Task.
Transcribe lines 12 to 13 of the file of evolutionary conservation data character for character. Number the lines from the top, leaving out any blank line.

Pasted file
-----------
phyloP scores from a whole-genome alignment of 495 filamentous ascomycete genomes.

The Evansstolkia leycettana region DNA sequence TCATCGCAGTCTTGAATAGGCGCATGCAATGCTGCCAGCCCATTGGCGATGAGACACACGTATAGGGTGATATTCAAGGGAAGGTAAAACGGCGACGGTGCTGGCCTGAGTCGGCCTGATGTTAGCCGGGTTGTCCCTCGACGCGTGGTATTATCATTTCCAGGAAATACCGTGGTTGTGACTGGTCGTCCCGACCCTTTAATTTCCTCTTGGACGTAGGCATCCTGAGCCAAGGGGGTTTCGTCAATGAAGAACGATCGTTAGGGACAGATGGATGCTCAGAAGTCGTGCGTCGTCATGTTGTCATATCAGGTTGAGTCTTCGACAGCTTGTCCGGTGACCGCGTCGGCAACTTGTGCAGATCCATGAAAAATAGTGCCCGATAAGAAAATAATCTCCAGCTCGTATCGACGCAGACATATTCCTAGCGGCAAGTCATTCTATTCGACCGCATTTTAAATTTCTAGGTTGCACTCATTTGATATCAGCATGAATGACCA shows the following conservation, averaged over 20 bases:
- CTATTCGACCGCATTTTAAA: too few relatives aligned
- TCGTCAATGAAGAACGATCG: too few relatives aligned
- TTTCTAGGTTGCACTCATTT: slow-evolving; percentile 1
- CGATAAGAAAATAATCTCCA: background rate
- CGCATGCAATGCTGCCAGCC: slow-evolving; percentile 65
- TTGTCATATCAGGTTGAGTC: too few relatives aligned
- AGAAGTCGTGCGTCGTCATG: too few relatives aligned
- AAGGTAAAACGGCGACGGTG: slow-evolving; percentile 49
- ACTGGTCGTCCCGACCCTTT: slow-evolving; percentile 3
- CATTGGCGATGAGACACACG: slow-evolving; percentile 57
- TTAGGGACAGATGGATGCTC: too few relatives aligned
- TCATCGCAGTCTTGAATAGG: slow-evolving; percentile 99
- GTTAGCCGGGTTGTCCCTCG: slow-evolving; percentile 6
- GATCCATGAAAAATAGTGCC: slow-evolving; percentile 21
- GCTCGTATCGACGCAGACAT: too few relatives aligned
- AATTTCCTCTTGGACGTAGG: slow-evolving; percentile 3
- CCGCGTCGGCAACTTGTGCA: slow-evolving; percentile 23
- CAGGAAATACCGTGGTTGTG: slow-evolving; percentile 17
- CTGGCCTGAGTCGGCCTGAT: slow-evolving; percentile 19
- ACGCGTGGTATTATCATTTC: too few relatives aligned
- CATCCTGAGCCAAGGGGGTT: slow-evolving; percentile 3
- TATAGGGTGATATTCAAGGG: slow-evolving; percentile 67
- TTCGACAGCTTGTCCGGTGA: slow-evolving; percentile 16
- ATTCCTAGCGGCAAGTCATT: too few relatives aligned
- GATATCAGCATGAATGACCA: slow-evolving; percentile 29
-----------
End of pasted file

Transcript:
- CATTGGCGATGAGACACACG: slow-evolving; percentile 57
- TTAGGGACAGATGGATGCTC: too few relatives aligned